Once the dirty deeds are done, your crew has a chance to take stock and deal with payouts, heat from the Bluecoats (the beat cops of the Blades universe) and other gangs, attempt to de-stress by indulging in your vices, and generally deal with a life of crime. Then you work together and decide what you want to do next and how, using the engagement roll to drop yourselves in media res to do it all again.
The mechanics are modular and progressive, moving smoothly from one to the next. Doing certain actions on the job leads to stress which can lead to either indulging in vices or not dealing with that stress and gaining traumas and complications which then can gain you experience to allow you to do more while on a job and more likely than not will cause stress. And so the cycle continues.
From the other side of the screen, things are far less extensive than most games would demand of you. There are no dice to roll by default. A GM can choose to roll dice for decision making if they wish and that’s it. Even though there are times when it makes the most sense, like when choosing entanglements as the result of a score, you can instead just cherry pick from the listed table. The only thing that is absolutely demanded of the GM, aside from facilitating and guiding the game, is tracking factions within the world. If you’ve played or especially GMed Stars Without Number, you may have just recoiled at that. In Blades, this is much less arduous of a process and doesn’t involve spreadsheets unless you want it to. You don’t need to decide what’s happening with a gang until the players are or might end up interacting with them. For instance, a gang may have no ties to and never interact with the various consulates of countries. You don’t need to decide what high-powered political games they’ve been playing until the gang decides to kill, kidnap, steal from, or smuggle out a foreign dignitary. And trust me, kidnapping a foreign dignitary will probably be one of the less far fetched ideas you get from a crew.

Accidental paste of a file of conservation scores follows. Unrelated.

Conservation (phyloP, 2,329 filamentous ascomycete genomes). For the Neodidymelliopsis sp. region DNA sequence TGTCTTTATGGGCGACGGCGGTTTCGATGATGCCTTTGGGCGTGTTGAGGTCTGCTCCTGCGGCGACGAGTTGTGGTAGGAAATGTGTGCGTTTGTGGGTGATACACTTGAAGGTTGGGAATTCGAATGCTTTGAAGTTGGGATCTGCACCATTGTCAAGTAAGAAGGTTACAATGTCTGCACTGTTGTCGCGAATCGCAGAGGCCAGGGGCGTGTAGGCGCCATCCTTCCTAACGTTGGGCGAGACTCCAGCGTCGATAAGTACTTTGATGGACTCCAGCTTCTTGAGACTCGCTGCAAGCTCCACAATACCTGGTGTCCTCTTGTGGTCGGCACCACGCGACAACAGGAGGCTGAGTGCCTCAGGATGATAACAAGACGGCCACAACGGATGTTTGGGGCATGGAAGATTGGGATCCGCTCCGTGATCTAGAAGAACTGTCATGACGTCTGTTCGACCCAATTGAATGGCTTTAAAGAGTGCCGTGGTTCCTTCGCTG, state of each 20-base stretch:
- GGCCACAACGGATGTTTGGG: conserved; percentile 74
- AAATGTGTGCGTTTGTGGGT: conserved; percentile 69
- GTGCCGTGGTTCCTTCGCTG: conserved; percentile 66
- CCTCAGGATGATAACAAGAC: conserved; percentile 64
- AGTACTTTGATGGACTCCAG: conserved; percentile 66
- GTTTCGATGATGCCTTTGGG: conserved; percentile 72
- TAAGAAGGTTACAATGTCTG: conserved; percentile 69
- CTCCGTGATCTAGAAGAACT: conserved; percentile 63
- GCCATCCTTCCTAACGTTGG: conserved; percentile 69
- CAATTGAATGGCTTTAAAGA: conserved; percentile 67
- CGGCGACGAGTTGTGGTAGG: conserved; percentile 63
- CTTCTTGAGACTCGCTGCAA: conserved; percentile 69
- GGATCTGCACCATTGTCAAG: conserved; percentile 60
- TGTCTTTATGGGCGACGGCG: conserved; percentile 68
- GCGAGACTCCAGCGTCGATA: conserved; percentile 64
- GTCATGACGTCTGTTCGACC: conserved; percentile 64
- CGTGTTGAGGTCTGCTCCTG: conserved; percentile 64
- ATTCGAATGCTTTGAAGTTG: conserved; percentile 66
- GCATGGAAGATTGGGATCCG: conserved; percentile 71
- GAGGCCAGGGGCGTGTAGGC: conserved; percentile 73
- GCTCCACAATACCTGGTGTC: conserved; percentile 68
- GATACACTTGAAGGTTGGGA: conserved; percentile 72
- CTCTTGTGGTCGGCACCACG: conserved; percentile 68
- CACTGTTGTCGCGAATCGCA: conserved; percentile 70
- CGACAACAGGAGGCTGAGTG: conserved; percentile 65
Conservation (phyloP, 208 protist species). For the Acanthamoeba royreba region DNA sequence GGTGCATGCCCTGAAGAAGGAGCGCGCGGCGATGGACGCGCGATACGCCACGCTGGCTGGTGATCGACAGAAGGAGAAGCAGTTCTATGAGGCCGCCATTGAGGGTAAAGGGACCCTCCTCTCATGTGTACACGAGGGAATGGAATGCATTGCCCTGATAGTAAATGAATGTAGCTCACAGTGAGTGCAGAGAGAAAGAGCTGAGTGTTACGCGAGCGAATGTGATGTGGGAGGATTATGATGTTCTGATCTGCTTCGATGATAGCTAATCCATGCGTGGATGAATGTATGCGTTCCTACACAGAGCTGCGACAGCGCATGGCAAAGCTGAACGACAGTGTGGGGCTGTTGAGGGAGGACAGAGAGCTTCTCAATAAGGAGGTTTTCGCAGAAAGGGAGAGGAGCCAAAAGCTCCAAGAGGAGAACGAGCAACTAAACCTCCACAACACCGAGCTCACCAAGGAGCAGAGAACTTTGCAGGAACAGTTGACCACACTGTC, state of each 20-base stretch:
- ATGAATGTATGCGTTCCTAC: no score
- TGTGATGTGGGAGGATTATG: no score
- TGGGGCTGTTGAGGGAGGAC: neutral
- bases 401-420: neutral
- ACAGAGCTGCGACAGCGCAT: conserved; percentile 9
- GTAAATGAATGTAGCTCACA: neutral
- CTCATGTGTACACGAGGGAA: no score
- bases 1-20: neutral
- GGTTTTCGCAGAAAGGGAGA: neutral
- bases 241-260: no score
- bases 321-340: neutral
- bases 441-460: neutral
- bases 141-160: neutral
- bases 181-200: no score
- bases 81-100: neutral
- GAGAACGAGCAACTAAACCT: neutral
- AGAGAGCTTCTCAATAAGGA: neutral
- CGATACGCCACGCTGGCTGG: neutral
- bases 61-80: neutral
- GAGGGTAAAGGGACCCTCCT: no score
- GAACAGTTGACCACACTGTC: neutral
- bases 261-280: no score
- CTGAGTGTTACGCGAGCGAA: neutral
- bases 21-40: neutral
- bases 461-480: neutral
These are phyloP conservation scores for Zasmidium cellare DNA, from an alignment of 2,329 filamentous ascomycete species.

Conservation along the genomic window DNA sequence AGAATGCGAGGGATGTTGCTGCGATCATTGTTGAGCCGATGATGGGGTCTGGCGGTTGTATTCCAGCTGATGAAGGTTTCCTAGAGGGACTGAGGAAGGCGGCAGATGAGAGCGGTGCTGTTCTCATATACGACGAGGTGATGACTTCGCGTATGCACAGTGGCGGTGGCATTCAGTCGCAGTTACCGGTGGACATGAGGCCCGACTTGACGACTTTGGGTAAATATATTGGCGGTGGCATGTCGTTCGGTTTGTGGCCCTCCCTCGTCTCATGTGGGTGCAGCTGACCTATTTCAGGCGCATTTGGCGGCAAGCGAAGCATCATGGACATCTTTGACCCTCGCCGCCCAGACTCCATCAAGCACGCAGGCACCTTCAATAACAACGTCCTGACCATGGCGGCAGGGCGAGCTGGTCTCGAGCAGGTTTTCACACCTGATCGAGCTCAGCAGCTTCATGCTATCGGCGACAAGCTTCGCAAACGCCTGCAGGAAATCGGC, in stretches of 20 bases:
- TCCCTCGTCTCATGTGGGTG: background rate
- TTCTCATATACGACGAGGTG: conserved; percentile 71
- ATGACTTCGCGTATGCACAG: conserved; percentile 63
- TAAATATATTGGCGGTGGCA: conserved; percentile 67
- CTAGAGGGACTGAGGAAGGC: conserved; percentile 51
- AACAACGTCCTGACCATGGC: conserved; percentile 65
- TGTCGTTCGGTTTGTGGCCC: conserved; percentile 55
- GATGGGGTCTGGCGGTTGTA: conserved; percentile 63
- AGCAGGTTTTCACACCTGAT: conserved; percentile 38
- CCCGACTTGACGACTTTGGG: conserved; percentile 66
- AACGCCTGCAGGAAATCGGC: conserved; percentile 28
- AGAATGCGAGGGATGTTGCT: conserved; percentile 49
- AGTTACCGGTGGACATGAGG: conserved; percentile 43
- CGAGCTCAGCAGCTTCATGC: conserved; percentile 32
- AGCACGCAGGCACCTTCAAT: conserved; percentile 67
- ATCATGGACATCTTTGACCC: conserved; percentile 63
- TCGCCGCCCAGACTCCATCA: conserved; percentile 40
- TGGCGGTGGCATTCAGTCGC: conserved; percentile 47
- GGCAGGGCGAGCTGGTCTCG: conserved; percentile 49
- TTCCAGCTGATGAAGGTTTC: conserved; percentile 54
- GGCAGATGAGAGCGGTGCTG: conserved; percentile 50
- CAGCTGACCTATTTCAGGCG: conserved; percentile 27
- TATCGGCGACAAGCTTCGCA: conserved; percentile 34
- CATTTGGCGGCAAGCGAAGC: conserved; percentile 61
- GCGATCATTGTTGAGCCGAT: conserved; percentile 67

Looking at just the mechanics of Blades, it sounds like it should be an endless grinding slog that burns through characters like paper a la Advanced D&D. In practice, it’s a very real feeling trek through the murky waters of criminality in an enclosed fictional setting where it’s hard for a PC to simply die and stay dead but easy to hyper-complicate their lives and make things interesting.
With how planning a score and the engagement rolls are set up, it takes a lot of the tedium and arguing out of a plan. You simply pick a type of plan, fill in the single detail for that type, the GM answers a few questions based on the fiction that fill out a dice pool that someone rolls. Based on that, you are dropped into the situation. Nothing more than that is needed to start.